Want to try your hand at building a 100-mpg car? Study the book Build Your Own Sports Car: On a Budget by Chris Gibbs, and find all of the plans you need at Kinetic Vehicles (my shop can even build a chassis for you). Become a part of the MAX community by trading tips, tricks and tactics in the online forum.

You don’t have to build your own car exactly like MAX. There’s already an electric MAX on the road, and another builder is seeing just how low his budget can go. The more MAX cars we build, the more information we’ll have to share.

Read more: Read the complete history of MAX at 100-mpg Car: Max

Jack McCornack first wrote for MOTHER EARTH NEWS in 1979, about a lightweight, ethanol-powered aircraft.  

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Post a comment below.


5/26/2014 9:04:01 PM
That said, it’s important to understand upfront that MAX is not comparable to a modern sedan, with all of the creature comforts most drivers expect. But it doesn’t need to be.

5/10/2014 10:39:17 PM
@Goofster, they have some great ideas, and I too am particularly interested in their hybrid motor, and I wait with pen poised to give a glowing review of their product--once they actually have one. If they do produce that powerplant as described, and it's in a competitive price range, it's going to be a big hit in NEVs. And @upnorthmn... > I want a pickup that gets 100mpg. Man, you and me both, but I don't think it's a reasonable target for DIY with today's technology. How about 50 mpg?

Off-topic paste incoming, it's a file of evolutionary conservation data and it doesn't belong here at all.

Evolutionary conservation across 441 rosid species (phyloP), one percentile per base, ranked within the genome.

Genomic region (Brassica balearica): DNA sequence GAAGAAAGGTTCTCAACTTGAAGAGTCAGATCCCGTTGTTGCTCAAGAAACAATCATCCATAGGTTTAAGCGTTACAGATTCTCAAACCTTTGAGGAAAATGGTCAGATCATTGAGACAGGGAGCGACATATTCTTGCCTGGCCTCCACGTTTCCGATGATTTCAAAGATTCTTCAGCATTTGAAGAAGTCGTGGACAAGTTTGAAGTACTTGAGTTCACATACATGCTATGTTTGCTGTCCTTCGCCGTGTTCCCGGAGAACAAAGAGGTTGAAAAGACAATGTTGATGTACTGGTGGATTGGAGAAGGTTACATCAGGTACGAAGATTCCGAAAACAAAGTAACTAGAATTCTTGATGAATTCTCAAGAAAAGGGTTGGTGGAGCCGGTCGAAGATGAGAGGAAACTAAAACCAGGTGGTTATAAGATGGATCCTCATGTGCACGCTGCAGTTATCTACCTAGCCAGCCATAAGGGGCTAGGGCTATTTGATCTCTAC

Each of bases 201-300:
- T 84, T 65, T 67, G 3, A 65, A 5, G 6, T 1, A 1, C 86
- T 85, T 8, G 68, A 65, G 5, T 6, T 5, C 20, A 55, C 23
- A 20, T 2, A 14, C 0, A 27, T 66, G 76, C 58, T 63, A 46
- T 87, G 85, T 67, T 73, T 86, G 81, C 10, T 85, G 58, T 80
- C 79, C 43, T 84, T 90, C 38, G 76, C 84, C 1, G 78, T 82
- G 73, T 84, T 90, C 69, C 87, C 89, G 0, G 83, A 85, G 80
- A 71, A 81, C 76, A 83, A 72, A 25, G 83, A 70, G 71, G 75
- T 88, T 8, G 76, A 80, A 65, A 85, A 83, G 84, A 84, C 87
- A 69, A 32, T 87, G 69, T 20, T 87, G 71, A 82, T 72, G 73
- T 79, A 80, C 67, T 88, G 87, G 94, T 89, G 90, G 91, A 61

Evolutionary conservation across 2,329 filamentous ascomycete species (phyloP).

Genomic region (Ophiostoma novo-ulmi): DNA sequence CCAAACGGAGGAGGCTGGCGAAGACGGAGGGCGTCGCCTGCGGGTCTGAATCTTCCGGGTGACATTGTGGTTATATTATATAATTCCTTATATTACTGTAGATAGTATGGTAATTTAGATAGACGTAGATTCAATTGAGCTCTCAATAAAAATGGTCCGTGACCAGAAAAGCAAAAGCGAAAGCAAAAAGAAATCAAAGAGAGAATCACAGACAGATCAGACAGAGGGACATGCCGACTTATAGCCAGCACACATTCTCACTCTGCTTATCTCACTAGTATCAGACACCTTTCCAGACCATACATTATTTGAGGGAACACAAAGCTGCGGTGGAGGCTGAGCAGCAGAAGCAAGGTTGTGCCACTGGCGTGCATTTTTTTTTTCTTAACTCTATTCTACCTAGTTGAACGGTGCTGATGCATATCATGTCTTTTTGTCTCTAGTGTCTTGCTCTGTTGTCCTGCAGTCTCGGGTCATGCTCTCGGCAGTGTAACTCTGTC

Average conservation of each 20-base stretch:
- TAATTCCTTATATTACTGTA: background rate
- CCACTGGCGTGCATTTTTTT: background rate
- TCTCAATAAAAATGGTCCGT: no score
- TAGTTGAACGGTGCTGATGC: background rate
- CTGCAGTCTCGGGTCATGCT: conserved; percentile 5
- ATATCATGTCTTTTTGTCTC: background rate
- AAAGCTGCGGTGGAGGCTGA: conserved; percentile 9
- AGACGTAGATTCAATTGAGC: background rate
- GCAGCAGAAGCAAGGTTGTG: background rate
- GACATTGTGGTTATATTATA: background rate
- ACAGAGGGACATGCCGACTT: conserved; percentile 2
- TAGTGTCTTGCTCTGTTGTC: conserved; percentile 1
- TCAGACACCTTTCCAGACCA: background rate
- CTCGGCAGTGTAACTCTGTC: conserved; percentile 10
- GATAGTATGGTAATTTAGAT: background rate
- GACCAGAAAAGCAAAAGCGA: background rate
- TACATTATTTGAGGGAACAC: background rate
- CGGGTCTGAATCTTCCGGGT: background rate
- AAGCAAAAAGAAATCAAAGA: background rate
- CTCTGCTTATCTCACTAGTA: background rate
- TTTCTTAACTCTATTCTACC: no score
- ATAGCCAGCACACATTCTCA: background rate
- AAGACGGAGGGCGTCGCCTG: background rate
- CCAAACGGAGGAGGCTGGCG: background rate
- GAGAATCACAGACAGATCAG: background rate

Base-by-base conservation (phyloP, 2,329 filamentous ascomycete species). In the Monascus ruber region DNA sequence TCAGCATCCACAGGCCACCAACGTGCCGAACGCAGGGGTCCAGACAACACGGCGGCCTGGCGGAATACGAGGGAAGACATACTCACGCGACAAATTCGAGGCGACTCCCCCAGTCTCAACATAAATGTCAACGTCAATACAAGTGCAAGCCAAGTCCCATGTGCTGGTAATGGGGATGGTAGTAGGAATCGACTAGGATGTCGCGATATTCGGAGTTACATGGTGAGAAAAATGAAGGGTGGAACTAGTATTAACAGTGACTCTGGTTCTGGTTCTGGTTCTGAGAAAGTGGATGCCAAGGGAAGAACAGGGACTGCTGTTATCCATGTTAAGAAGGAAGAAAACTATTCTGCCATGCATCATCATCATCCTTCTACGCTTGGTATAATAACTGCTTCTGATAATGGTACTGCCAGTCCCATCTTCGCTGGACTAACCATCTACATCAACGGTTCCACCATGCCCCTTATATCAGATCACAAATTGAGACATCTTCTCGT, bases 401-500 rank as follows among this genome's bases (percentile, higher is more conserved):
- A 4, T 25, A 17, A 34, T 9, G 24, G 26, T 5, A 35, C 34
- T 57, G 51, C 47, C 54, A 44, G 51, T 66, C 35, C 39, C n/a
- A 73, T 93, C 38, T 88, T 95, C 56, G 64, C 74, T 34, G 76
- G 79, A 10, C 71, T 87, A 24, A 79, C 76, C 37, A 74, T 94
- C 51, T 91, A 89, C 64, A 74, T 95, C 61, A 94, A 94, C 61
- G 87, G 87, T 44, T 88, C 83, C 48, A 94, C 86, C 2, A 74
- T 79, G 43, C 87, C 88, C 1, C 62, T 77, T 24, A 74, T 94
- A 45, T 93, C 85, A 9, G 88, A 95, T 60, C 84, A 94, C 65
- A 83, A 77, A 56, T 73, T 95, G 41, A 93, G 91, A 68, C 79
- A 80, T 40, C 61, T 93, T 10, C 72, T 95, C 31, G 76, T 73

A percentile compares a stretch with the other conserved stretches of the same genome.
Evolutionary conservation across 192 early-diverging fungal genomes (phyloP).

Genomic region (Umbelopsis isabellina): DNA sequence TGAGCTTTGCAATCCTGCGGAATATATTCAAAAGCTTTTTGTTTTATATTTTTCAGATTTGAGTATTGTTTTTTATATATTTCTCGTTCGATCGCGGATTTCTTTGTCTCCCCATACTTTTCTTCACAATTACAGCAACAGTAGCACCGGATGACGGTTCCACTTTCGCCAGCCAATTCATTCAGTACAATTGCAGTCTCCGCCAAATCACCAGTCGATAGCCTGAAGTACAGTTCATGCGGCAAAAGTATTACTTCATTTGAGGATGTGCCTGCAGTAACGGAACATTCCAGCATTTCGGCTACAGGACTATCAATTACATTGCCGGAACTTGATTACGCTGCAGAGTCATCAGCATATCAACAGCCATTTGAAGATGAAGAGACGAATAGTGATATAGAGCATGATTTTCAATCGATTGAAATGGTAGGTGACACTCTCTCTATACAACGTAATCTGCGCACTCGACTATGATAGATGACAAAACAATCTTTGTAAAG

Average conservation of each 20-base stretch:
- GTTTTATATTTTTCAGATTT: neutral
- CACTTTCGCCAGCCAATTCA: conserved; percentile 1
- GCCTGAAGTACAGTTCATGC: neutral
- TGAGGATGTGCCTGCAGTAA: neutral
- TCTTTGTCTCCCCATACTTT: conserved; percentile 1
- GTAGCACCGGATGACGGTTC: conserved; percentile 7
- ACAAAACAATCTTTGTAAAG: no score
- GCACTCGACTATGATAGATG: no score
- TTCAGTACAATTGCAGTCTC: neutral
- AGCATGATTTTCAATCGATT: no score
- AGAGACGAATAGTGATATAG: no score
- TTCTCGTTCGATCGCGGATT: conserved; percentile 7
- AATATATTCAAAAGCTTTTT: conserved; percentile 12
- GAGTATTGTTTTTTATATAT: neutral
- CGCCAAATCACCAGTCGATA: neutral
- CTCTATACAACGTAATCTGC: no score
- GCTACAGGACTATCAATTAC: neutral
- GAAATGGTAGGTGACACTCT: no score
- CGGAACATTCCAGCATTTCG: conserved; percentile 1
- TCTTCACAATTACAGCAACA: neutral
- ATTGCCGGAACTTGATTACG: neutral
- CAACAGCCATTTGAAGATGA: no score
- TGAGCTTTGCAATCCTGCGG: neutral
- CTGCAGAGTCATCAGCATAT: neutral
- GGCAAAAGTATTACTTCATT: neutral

5/9/2014 12:47:57 AM
I am considering either a kit car or converting a car to electricity. I found a company that is making kit cars that come in a box, and can be built in a day or two. Their road legal version this summer. The big part I am interested is their hybrid motor. It also provides for dynamic braking. It is made by Check it out, if for no other reason then for some ideas.

4/18/2014 2:10:08 AM
By far the best option for a car owner. Design your own a unique one and that too as efficient as this one with a top speed of around 50mph and at such a low price. I mean I don't think there is any other option to own a car. I had love to if I could, but will surely try one day. And I guess such cars should be brought to the market for sale. As by doing so the industry will get a new option to reduce fuel waste.

4/18/2014 2:05:35 AM
By far the best option for a car owner. Design your own a unique one and that too as efficient as this one with a top speed of around 50mph and at such a low price. I mean I don't think there is any other option to own a car. I had love to if I could, but will surely try one day. And I guess such cars should be brought to the market for sale. As by doing so the industry will get a new option to reduce fuel waste.